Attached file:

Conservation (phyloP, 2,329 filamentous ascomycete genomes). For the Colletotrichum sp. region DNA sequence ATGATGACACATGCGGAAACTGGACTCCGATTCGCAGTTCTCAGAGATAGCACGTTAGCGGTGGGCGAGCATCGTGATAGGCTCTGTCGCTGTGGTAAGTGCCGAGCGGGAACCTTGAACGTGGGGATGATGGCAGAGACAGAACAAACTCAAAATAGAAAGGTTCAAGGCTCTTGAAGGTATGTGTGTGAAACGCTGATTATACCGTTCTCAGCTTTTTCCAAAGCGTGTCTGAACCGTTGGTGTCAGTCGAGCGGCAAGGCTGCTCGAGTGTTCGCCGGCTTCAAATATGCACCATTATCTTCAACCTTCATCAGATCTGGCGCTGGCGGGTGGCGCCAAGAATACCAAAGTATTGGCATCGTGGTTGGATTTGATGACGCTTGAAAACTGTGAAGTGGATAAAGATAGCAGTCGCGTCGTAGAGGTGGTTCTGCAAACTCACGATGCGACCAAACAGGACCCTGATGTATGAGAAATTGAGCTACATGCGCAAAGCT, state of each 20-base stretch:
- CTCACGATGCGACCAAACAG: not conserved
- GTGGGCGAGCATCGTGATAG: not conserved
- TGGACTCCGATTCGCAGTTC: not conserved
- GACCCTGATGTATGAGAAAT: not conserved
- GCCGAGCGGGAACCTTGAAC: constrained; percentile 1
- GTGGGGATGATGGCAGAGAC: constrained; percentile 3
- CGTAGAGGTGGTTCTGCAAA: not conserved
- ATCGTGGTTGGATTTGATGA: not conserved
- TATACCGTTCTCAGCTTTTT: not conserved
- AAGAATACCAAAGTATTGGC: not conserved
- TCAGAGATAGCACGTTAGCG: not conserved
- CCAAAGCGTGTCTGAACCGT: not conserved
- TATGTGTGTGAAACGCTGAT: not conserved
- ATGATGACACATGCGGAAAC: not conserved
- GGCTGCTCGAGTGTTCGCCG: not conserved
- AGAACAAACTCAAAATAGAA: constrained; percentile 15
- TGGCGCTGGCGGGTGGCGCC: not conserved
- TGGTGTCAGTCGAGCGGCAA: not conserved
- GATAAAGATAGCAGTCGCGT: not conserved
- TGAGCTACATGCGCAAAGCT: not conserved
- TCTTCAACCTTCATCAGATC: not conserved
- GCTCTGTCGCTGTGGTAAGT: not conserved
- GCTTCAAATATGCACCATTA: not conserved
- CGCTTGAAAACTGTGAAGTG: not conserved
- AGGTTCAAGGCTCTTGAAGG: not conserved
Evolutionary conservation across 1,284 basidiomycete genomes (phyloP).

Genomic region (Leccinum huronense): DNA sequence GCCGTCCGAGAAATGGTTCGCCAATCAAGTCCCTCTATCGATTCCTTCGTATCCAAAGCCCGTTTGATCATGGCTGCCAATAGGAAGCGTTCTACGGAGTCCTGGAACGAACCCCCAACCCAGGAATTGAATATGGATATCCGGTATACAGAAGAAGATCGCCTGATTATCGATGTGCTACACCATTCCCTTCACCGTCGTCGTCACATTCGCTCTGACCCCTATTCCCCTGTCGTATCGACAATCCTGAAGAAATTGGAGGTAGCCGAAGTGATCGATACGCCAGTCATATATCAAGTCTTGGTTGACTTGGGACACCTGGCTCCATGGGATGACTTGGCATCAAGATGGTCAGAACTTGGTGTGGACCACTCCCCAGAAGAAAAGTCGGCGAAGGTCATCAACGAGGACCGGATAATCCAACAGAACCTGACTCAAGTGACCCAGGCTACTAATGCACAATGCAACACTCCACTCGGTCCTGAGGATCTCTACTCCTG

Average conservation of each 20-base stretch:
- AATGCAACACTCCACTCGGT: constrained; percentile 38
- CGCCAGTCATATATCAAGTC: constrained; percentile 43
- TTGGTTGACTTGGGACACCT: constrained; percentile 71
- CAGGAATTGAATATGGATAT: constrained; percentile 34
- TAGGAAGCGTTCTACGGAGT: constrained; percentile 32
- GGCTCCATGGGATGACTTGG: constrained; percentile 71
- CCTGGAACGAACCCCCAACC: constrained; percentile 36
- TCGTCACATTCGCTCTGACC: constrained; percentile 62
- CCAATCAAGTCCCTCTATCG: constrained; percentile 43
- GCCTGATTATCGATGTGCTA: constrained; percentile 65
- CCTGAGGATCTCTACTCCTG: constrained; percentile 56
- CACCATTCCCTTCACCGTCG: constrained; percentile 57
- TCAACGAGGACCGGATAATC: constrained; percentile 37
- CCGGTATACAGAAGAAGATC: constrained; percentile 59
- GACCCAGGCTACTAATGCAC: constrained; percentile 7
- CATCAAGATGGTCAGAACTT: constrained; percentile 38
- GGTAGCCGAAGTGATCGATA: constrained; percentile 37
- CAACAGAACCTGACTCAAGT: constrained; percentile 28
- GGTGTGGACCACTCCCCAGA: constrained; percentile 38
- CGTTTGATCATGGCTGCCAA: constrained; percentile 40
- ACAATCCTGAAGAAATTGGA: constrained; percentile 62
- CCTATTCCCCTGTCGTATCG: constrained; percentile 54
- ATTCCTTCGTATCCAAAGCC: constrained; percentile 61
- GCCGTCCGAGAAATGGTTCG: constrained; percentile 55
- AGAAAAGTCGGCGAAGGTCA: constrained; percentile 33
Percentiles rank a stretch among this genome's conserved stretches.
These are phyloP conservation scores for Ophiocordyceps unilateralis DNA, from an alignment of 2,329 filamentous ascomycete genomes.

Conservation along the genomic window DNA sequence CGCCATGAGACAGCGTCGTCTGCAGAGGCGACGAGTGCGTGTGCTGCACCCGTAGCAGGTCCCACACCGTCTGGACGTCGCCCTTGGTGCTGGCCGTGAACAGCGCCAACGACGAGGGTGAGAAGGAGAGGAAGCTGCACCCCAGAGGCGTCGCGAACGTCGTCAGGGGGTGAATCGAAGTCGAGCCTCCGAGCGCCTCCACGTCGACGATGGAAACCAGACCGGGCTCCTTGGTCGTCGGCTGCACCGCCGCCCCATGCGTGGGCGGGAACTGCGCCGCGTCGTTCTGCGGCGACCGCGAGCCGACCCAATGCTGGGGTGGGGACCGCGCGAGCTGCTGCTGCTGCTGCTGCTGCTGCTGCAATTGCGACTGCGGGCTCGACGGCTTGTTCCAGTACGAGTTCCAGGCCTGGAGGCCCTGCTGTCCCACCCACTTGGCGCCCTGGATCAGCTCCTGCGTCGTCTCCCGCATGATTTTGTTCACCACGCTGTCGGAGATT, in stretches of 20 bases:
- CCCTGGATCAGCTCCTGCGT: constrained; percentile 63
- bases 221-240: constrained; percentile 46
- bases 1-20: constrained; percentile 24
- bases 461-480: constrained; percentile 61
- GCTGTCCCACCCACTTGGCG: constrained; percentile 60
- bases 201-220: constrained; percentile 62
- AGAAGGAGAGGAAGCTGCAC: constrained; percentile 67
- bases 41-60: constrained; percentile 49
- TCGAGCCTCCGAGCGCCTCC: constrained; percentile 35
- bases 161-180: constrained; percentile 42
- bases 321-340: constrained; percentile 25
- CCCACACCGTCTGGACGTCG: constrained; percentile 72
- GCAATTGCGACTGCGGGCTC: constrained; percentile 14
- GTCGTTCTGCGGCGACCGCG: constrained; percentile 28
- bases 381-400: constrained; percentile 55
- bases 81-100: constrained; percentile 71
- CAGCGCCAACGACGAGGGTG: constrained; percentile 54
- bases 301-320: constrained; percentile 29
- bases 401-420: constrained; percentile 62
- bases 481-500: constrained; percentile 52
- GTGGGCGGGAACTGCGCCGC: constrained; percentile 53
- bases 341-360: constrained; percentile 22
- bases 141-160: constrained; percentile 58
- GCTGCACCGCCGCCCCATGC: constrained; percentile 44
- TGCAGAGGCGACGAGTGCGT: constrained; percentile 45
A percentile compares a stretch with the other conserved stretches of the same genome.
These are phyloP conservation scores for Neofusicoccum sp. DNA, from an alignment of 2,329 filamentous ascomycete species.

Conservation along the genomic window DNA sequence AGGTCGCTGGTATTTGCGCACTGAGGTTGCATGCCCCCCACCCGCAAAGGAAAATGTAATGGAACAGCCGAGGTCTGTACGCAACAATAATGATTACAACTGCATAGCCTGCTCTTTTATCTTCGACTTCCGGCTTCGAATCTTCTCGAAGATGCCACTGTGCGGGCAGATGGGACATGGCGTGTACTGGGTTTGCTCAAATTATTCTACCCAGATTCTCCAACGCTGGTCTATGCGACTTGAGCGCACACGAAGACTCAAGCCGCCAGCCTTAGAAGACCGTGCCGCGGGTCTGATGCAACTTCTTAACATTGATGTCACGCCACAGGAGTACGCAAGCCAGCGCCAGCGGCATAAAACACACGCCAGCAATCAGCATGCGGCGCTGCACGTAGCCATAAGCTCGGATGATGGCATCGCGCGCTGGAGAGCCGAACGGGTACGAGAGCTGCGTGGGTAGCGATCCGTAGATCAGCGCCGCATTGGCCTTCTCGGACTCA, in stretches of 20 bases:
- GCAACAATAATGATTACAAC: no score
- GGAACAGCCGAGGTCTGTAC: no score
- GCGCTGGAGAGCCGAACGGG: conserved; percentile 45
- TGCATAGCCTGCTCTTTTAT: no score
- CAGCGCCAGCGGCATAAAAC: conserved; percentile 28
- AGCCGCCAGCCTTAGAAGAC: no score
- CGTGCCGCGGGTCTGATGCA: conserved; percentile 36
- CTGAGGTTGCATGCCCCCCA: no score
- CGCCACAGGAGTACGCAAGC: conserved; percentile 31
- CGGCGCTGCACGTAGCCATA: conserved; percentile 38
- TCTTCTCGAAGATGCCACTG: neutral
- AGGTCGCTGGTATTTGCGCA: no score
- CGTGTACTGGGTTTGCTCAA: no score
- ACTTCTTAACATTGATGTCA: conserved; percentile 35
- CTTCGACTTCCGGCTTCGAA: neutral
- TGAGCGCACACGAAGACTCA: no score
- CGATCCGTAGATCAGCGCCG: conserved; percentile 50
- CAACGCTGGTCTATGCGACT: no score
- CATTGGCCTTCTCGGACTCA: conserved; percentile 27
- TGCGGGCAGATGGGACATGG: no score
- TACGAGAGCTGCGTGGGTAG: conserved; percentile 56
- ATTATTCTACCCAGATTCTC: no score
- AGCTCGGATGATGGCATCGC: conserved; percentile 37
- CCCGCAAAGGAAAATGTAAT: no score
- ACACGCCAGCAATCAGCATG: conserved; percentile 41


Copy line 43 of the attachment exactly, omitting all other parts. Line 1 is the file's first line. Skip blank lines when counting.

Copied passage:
- CCGGTATACAGAAGAAGATC: constrained; percentile 59